Why Rupees are getting weaker these days? Welfin Best financial advisor in Kolkata

In 2022, the Indian Rupee has lost 3.5 percent of its value versus the US dollar. The rupee has lost nearly 1.2 percent of its value in the last month alone. The Rupee was worth Rs. 64.60 versus the dollar five years ago, year to date in 2017. The continuous worldwide geopolitical tensions, the rise in oil costs, a lack of food imports, and the resulting rise in inflation are the causes of this rapid drop. While investing in assets or spending in Indian currency in a foreign country may become more expensive, there are opportunities for an NRI to profit from. If you are an NRI investing in India, the decrease in the value of the Indian currency means that every dollar you repatriate home is worth much more. NRI remittances from countries like the United States, the United Arab Emirates, the United Kingdom, and a few Asian countries have historically increased whereas the Indian Rupees are getting weaker. Investment in India has become much more profitable due to the rising value of the US dollar. Despite the fact that foreign remittances are on the rise, NRIs should pay special attention to the channels through which they execute their investments in order to maximize their financial rewards.

Geopolitical dangers

Rupees are getting weaker because the Uncertain global conditions have sparked a risk appetite, resulting in the rupee’s depreciation. In reality, the rupee has been under tremendous pressure since the geopolitical environment has been disrupted by Russia’s invasion of Ukraine.

Sanctions against Russia have been imposed by most major western economies, causing global market instability.

Fears of global inflation were heightened as a result of the crisis, driving up the cost of critical goods around the world.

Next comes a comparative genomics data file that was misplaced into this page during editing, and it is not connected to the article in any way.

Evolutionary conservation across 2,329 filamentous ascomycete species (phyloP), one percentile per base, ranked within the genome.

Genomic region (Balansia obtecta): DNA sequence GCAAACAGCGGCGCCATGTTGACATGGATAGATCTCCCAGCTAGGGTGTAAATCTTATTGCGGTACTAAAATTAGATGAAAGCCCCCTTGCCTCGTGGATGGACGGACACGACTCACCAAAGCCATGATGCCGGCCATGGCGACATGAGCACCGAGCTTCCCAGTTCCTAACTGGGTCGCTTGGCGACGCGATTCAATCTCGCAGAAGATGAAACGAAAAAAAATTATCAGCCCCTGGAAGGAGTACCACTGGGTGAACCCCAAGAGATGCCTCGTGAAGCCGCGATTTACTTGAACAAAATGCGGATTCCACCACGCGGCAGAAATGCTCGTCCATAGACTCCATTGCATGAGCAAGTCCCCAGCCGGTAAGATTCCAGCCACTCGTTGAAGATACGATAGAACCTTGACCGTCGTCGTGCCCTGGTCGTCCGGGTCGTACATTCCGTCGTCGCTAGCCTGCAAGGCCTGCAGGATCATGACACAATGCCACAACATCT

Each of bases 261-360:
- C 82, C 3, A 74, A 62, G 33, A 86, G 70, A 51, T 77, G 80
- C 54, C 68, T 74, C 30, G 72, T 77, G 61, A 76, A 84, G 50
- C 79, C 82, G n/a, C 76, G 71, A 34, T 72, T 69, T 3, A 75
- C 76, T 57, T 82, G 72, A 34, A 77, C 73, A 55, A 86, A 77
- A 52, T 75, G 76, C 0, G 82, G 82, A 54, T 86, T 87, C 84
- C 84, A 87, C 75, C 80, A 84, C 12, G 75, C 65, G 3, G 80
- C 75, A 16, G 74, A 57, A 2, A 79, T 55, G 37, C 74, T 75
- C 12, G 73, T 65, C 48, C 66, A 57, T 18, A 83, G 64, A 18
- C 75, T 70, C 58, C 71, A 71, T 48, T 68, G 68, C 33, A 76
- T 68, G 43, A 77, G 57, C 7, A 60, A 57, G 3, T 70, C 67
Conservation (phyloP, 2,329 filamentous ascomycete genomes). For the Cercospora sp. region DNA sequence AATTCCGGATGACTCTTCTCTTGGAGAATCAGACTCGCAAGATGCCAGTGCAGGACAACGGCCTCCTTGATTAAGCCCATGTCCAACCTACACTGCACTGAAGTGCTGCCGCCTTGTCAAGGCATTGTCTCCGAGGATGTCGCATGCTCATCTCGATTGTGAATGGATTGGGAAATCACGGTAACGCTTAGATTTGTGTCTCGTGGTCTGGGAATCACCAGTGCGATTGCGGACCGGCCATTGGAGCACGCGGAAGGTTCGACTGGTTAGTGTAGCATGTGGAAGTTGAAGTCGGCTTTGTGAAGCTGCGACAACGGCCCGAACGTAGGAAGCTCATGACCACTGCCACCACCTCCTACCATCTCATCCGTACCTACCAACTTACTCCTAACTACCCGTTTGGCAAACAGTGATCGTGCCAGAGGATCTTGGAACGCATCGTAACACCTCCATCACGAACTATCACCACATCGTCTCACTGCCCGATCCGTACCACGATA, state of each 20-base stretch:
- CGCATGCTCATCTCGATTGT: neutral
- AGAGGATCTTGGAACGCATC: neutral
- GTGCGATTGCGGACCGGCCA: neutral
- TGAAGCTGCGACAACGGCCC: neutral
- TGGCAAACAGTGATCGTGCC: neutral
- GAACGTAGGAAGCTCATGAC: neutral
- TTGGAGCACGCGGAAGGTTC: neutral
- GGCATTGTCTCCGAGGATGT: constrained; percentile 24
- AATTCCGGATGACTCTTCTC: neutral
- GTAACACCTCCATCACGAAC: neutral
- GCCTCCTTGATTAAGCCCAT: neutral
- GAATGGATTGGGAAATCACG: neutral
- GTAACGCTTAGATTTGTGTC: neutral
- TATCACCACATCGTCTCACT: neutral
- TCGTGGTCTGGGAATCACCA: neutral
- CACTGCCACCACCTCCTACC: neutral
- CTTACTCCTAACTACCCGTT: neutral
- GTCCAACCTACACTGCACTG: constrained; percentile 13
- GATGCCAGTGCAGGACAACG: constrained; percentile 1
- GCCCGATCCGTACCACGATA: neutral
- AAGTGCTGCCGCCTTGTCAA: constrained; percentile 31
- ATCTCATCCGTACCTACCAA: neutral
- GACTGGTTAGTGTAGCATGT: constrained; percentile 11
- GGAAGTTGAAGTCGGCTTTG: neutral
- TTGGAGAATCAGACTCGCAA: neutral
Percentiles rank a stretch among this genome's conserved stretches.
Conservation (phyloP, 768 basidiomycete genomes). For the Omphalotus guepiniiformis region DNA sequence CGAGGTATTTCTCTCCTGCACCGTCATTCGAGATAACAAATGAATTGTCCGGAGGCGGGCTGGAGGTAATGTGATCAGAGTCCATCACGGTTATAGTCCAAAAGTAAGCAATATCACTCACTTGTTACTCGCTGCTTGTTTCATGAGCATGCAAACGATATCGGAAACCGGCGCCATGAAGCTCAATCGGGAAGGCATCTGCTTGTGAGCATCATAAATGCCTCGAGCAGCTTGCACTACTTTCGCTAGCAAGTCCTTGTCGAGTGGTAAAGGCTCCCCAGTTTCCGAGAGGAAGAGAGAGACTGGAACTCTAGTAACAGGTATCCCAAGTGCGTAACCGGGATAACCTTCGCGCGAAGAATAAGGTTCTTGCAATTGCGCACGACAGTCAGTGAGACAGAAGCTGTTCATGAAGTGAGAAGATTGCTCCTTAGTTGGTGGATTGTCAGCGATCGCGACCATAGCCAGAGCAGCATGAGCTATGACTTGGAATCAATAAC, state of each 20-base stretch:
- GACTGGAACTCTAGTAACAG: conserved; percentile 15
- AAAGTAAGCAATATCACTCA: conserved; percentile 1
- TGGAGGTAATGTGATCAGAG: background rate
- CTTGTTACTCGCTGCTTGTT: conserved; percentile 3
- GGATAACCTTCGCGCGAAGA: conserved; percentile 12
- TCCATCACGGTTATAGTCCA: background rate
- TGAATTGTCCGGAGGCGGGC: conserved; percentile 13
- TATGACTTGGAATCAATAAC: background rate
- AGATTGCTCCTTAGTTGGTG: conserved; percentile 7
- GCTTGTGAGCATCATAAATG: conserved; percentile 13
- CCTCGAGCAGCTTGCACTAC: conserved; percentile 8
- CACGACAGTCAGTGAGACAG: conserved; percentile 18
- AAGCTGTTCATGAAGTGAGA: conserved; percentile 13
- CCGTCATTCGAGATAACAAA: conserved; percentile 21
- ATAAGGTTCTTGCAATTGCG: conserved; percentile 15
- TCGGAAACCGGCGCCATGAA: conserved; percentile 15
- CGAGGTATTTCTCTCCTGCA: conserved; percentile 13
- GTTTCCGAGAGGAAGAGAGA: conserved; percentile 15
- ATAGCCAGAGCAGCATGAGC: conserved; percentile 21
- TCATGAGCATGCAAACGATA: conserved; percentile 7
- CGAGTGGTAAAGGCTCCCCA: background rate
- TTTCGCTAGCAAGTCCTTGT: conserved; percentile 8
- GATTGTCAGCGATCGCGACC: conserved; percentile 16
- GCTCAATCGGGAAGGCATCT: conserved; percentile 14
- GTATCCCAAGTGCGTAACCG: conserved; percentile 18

India, the world’s third-largest oil importer, saw a considerable increase in its import bill as crude oil prices soared to record highs as a result of supply shortages.

Bond yields are increasing.

On Monday, India’s 10-year benchmark bond reached a high of Rs 93.69, yielding 7.46 percent after earlier touching a high of 7.49 percent.

The government has now requested that the RBI either purchase back the bonds or perform an open market operation to bring down rates, which have reached their highest level since 2019.

Furthermore, in March, the US Federal Reserve’s hawkish stance on inflation triggered a sell-off in their treasuries.

On Monday, the 10-year yield hit 3.302 percent, down a few basis points from a near-decade high in 2018. This is yet another reason why rupees are getting weaker these days.

Fears about inflation

Inflationary pressures have been worsened by Russia’s invasion of Ukraine, as well as ongoing Covid-19 blockades in China led to the rupees getting weaker these days.

The Federal Reserve’s policy committee boosted the benchmark rate by half a percentage point last week, the largest rise since 2000, and warned further substantial hikes were anticipated.